DISCUSSION: As a consequence of the recent heavy rainfall totals which have been deposited across many parts of the state of California, the drought situation has greatly improved across much of the state. Having said that, there are still many problem areas which are scattered about various parts of California (as also detailed more in the graphic attached above which is courtesy of the forecasters over at the National Weather Service office located in San Diego, California). Attached below is a brief excerpt taken directly from the Facebook post as posted by the National Weather Service office located in San Diego, California. Be sure to read the information attached above to learn more about the latest on this ongoing drought situation impacting areas across the state of California.
"Thanks to a very wet January, California’s drought woes are improving. Since the start of the water year on 1 October 2016 over one-third of the state has been removed from drought by the U. S. Drought Monitor. California’s largest reservoir, the Sierra Snowpack, is looking very healthy right now thanks to January being the snowiest month on record for many locations in the Sierra Nevada including Lake Tahoe and Mammoth Mountain. However, much of California is still in a drought due to dry conditions since 2012 leaving some places in Southern California with precipitation deficits of one to two years worth of rainfall."
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©2017 Meteorologist Jordan Rabinowitz
California Drought, 5 Years Deep with Drastic Changes Between December 2015 and December 2016! (Credit: Meteorologist Jessica Olsen)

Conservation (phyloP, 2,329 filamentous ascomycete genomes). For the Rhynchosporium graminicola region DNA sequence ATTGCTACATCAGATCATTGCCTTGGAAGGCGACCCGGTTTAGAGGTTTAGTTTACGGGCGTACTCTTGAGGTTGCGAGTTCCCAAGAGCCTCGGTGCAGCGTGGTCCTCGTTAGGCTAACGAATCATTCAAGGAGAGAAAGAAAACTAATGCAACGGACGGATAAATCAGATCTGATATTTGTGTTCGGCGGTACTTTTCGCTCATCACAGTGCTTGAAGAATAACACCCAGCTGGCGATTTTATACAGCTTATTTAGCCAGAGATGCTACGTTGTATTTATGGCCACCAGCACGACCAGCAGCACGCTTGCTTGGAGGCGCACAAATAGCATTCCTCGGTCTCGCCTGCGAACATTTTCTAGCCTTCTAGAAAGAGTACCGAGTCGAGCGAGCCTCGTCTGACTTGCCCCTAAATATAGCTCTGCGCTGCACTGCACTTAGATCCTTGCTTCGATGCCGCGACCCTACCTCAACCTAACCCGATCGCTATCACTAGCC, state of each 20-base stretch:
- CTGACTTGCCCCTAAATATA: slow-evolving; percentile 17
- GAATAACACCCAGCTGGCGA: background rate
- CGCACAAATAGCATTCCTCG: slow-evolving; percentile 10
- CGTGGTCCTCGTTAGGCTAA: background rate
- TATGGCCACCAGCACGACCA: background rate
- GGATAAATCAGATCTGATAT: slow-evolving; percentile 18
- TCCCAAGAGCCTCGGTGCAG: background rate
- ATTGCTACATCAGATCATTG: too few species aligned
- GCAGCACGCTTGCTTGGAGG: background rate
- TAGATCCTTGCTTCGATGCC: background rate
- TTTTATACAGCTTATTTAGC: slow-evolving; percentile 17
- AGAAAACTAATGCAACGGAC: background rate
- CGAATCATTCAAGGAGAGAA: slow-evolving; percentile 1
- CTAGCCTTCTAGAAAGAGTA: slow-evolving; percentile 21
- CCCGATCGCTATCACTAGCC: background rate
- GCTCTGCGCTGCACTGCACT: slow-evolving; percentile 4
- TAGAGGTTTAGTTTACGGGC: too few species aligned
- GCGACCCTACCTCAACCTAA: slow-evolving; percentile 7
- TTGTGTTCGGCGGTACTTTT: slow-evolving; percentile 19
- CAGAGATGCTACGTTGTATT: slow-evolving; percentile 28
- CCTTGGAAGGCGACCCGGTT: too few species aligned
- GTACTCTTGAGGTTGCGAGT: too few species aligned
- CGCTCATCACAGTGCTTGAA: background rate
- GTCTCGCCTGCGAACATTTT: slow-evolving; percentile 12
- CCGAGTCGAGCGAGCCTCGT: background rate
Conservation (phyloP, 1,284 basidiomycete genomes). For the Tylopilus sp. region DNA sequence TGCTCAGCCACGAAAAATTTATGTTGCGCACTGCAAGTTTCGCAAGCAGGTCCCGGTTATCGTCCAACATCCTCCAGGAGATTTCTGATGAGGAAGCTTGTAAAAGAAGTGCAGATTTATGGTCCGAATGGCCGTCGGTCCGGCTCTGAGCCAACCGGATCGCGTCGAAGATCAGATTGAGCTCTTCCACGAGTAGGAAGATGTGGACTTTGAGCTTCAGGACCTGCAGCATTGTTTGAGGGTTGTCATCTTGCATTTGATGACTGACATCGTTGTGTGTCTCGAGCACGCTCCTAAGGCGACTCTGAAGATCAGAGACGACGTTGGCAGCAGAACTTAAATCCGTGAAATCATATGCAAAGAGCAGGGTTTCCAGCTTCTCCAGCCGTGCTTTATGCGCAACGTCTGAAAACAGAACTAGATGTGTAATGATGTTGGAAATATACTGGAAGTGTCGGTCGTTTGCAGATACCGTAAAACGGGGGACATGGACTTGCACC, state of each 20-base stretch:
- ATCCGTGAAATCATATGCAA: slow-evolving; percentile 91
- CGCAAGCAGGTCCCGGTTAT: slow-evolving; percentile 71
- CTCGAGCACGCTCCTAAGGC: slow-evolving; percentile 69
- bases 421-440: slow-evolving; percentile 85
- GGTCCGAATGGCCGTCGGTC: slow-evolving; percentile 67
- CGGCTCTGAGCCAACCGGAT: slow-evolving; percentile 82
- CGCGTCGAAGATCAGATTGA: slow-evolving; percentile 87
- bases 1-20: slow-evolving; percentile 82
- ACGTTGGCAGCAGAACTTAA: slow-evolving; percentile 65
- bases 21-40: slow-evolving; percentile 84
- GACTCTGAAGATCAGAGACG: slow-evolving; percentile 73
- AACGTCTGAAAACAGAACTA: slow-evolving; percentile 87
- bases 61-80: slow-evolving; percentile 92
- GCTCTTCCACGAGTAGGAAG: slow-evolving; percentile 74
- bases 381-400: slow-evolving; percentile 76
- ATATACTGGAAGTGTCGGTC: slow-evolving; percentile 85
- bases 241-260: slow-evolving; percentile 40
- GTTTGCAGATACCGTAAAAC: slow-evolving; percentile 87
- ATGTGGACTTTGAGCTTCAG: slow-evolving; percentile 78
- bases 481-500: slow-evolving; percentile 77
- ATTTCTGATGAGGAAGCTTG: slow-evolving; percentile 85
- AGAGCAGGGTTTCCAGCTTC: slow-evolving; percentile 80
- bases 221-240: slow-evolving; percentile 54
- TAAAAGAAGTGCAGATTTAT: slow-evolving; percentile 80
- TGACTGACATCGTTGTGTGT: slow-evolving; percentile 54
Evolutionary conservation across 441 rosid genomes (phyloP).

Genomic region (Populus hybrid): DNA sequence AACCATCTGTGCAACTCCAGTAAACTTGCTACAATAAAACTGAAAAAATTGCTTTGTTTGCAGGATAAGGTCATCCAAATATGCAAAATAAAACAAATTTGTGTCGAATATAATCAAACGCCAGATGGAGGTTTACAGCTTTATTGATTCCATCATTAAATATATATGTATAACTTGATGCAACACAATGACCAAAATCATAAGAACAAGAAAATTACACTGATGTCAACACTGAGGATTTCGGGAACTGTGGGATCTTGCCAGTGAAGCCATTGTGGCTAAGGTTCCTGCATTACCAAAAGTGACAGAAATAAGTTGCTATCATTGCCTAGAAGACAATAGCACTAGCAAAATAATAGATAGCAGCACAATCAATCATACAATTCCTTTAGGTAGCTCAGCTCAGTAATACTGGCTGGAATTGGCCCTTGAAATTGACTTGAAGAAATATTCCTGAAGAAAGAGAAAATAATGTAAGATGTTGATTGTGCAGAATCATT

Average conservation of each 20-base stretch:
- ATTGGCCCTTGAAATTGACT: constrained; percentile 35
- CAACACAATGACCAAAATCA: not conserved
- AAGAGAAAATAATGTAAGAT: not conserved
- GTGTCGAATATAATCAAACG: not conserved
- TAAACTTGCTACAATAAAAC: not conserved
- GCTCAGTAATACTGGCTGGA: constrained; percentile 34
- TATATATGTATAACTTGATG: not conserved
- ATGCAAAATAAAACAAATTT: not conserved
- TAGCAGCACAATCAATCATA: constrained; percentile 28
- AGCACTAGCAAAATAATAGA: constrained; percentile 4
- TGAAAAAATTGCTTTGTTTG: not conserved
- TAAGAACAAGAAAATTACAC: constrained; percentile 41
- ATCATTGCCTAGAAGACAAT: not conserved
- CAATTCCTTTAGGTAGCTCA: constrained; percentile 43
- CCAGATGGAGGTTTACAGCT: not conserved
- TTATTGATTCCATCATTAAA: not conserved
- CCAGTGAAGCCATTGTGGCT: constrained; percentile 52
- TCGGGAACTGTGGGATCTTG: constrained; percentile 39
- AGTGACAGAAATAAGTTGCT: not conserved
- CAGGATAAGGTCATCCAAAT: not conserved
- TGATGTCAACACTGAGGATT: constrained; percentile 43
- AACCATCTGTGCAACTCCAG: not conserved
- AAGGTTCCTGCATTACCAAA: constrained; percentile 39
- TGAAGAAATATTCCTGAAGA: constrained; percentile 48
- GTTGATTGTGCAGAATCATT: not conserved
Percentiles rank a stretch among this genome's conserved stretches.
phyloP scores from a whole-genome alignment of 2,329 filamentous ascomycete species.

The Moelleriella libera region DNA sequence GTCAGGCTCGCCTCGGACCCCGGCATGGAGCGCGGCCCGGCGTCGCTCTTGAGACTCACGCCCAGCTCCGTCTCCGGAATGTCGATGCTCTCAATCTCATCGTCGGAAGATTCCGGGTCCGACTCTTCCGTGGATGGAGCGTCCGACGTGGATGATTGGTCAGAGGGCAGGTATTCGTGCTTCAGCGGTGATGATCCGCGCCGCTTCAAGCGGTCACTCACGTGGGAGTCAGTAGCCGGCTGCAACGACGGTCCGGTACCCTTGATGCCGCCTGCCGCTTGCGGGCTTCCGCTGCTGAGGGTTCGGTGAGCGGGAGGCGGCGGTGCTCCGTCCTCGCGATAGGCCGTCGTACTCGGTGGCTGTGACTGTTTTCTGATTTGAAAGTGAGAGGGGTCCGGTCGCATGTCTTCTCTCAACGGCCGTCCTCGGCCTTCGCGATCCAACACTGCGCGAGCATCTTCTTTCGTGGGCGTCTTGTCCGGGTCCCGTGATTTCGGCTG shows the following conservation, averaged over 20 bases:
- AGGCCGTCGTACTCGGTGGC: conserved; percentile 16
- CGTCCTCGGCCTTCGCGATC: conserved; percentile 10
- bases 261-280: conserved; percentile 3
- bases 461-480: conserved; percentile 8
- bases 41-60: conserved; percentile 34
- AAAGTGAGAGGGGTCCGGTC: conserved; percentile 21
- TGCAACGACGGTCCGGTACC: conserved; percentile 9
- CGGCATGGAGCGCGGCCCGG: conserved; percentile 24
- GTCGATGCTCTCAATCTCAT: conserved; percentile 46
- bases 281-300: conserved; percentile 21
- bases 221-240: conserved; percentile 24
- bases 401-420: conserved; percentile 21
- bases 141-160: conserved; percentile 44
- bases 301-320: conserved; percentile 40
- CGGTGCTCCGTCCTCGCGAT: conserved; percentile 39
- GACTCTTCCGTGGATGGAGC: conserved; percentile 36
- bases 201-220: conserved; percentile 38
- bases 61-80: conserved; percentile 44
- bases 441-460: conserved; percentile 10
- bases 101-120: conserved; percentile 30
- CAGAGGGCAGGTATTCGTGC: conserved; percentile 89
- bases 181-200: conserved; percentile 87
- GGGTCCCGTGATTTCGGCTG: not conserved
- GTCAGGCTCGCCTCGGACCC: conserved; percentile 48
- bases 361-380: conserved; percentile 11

DISCUSSION: As 2016 quietly came to an end, we reflect on notable meteorological phenomenon that occurred throughout the year. Of recent observation has been some improvement in the drought monitor for the state of California.
We've attached two US Drought Monitor data sheets showcasing December 29th, 2015 and December 27th, 2016. The differences are quite staggering. California having spent the past 5 years in a significant drought have made conditions for residents challenging. From low-flow toilets, and shower heads to considerable increases in water prices, Californians are feeling the pull on their wallets, land, and agriculture. This goes without saying that reservoir levels have been dire in addition to increased tree death, greater unforeseen fire impacts and decreased snowpack in the Sierra Nevada range.
Reviewing just monthly data we've extrapolated statements of drought intensity. December 29th, 2015 (2015) had clearly been more drought stricken than the month of December 27th, 2016 (2016). In 2015 for D4 classified drought intensity as Exceptional Drought, D4 qualified 44.84% of the California area, whereas 2016 D4 qualified 18.31% of the California area. A drop of nearly 41% in D4 drought intensity compared to that of a year ago.
Of note is author Brad Rippey of the US Department of Agriculture indicating;
"Despite heavy autumn and/or early-winter precipitation nearly region-wide, this season's snowpack remains below average in many California and Southwestern basins, owing to several "warm" storms that have produced more rain than snow. For example, California's Department of Water Resources noted that the average water content of the Sierra Nevada snowpack stood at 6 inches, about 70% of the late-December average but less than one-quarter of the typical April 1 seasonal peak. Still, Western precipitation has been heavy enough in nearly all areas to warrant some improvement in recent weeks, and further improvement could be dictated if strong storms continue to occur and if the USDA's Natural Resources Conservation Service issues and optimistic Western water supply outlook in early January."
As winter has only begun, the National Drought Summary is seemingly more optimistic than traditional forecasts, yet January will remain a month for monitoring. As we anticipate a La Niña pattern it is suspected that precipitation may increase in Northern California while Southern California would experience decreased precipitation. This years' weak La Niña is following one of the strongest El Niño seasons on record, despite normal precipitation in Northern California and below-normal in Southern California.
~Meteorologist Jessica Olsen